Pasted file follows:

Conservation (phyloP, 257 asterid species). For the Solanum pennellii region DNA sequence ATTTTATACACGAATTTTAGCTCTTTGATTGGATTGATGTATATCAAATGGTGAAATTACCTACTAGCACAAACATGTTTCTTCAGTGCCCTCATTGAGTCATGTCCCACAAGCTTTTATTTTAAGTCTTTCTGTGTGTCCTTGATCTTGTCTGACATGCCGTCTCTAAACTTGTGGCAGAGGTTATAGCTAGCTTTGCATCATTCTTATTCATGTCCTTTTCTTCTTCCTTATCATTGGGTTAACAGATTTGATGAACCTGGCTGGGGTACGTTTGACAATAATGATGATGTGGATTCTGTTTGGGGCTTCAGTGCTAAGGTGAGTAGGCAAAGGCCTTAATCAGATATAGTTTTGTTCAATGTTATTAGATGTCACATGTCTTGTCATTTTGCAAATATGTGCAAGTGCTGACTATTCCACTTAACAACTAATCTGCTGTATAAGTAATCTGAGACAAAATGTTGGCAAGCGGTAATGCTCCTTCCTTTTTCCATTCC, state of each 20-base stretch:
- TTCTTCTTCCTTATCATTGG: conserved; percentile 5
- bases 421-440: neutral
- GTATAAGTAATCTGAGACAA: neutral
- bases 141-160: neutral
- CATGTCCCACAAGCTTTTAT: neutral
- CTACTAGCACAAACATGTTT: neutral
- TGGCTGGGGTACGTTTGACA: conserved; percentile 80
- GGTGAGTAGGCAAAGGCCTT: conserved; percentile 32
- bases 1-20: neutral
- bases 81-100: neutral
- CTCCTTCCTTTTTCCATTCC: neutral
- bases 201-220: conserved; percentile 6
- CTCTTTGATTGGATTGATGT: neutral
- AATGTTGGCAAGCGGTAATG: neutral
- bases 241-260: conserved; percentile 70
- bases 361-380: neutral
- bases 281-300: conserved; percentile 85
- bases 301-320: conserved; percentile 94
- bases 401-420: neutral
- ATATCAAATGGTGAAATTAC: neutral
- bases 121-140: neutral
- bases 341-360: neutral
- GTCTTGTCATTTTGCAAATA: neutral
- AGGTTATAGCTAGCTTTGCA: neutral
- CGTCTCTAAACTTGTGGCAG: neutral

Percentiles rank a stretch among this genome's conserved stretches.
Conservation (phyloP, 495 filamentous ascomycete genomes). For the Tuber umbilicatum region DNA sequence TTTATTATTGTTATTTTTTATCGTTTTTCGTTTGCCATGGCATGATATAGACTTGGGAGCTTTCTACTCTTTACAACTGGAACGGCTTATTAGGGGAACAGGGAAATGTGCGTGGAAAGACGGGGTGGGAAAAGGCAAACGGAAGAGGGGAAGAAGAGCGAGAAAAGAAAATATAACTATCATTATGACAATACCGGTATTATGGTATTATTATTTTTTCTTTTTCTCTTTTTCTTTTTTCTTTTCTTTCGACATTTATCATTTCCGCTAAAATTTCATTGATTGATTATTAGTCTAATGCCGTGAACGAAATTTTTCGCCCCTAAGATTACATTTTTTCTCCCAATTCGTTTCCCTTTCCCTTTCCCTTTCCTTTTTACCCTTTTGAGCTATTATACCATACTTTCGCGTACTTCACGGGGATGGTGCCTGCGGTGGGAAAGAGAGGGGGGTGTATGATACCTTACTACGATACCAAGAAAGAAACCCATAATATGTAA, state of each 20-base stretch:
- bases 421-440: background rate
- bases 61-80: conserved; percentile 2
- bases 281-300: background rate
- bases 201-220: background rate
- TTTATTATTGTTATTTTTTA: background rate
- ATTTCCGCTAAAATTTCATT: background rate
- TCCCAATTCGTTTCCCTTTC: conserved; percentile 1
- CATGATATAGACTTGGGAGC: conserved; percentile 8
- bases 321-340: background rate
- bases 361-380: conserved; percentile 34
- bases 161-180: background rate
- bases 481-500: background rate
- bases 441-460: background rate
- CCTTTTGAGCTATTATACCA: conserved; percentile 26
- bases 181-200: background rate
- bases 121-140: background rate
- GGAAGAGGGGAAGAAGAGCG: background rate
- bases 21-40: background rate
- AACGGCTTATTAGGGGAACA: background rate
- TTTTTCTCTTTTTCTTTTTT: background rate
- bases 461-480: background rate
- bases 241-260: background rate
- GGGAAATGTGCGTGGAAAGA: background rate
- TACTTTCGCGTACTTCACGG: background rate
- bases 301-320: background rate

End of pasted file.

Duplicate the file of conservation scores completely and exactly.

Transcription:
Conservation (phyloP, 257 asterid species). For the Solanum pennellii region DNA sequence ATTTTATACACGAATTTTAGCTCTTTGATTGGATTGATGTATATCAAATGGTGAAATTACCTACTAGCACAAACATGTTTCTTCAGTGCCCTCATTGAGTCATGTCCCACAAGCTTTTATTTTAAGTCTTTCTGTGTGTCCTTGATCTTGTCTGACATGCCGTCTCTAAACTTGTGGCAGAGGTTATAGCTAGCTTTGCATCATTCTTATTCATGTCCTTTTCTTCTTCCTTATCATTGGGTTAACAGATTTGATGAACCTGGCTGGGGTACGTTTGACAATAATGATGATGTGGATTCTGTTTGGGGCTTCAGTGCTAAGGTGAGTAGGCAAAGGCCTTAATCAGATATAGTTTTGTTCAATGTTATTAGATGTCACATGTCTTGTCATTTTGCAAATATGTGCAAGTGCTGACTATTCCACTTAACAACTAATCTGCTGTATAAGTAATCTGAGACAAAATGTTGGCAAGCGGTAATGCTCCTTCCTTTTTCCATTCC, state of each 20-base stretch:
- TTCTTCTTCCTTATCATTGG: conserved; percentile 5
- bases 421-440: neutral
- GTATAAGTAATCTGAGACAA: neutral
- bases 141-160: neutral
- CATGTCCCACAAGCTTTTAT: neutral
- CTACTAGCACAAACATGTTT: neutral
- TGGCTGGGGTACGTTTGACA: conserved; percentile 80
- GGTGAGTAGGCAAAGGCCTT: conserved; percentile 32
- bases 1-20: neutral
- bases 81-100: neutral
- CTCCTTCCTTTTTCCATTCC: neutral
- bases 201-220: conserved; percentile 6
- CTCTTTGATTGGATTGATGT: neutral
- AATGTTGGCAAGCGGTAATG: neutral
- bases 241-260: conserved; percentile 70
- bases 361-380: neutral
- bases 281-300: conserved; percentile 85
- bases 301-320: conserved; percentile 94
- bases 401-420: neutral
- ATATCAAATGGTGAAATTAC: neutral
- bases 121-140: neutral
- bases 341-360: neutral
- GTCTTGTCATTTTGCAAATA: neutral
- AGGTTATAGCTAGCTTTGCA: neutral
- CGTCTCTAAACTTGTGGCAG: neutral

Percentiles rank a stretch among this genome's conserved stretches.
Conservation (phyloP, 495 filamentous ascomycete genomes). For the Tuber umbilicatum region DNA sequence TTTATTATTGTTATTTTTTATCGTTTTTCGTTTGCCATGGCATGATATAGACTTGGGAGCTTTCTACTCTTTACAACTGGAACGGCTTATTAGGGGAACAGGGAAATGTGCGTGGAAAGACGGGGTGGGAAAAGGCAAACGGAAGAGGGGAAGAAGAGCGAGAAAAGAAAATATAACTATCATTATGACAATACCGGTATTATGGTATTATTATTTTTTCTTTTTCTCTTTTTCTTTTTTCTTTTCTTTCGACATTTATCATTTCCGCTAAAATTTCATTGATTGATTATTAGTCTAATGCCGTGAACGAAATTTTTCGCCCCTAAGATTACATTTTTTCTCCCAATTCGTTTCCCTTTCCCTTTCCCTTTCCTTTTTACCCTTTTGAGCTATTATACCATACTTTCGCGTACTTCACGGGGATGGTGCCTGCGGTGGGAAAGAGAGGGGGGTGTATGATACCTTACTACGATACCAAGAAAGAAACCCATAATATGTAA, state of each 20-base stretch:
- bases 421-440: background rate
- bases 61-80: conserved; percentile 2
- bases 281-300: background rate
- bases 201-220: background rate
- TTTATTATTGTTATTTTTTA: background rate
- ATTTCCGCTAAAATTTCATT: background rate
- TCCCAATTCGTTTCCCTTTC: conserved; percentile 1
- CATGATATAGACTTGGGAGC: conserved; percentile 8
- bases 321-340: background rate
- bases 361-380: conserved; percentile 34
- bases 161-180: background rate
- bases 481-500: background rate
- bases 441-460: background rate
- CCTTTTGAGCTATTATACCA: conserved; percentile 26
- bases 181-200: background rate
- bases 121-140: background rate
- GGAAGAGGGGAAGAAGAGCG: background rate
- bases 21-40: background rate
- AACGGCTTATTAGGGGAACA: background rate
- TTTTTCTCTTTTTCTTTTTT: background rate
- bases 461-480: background rate
- bases 241-260: background rate
- GGGAAATGTGCGTGGAAAGA: background rate
- TACTTTCGCGTACTTCACGG: background rate
- bases 301-320: background rate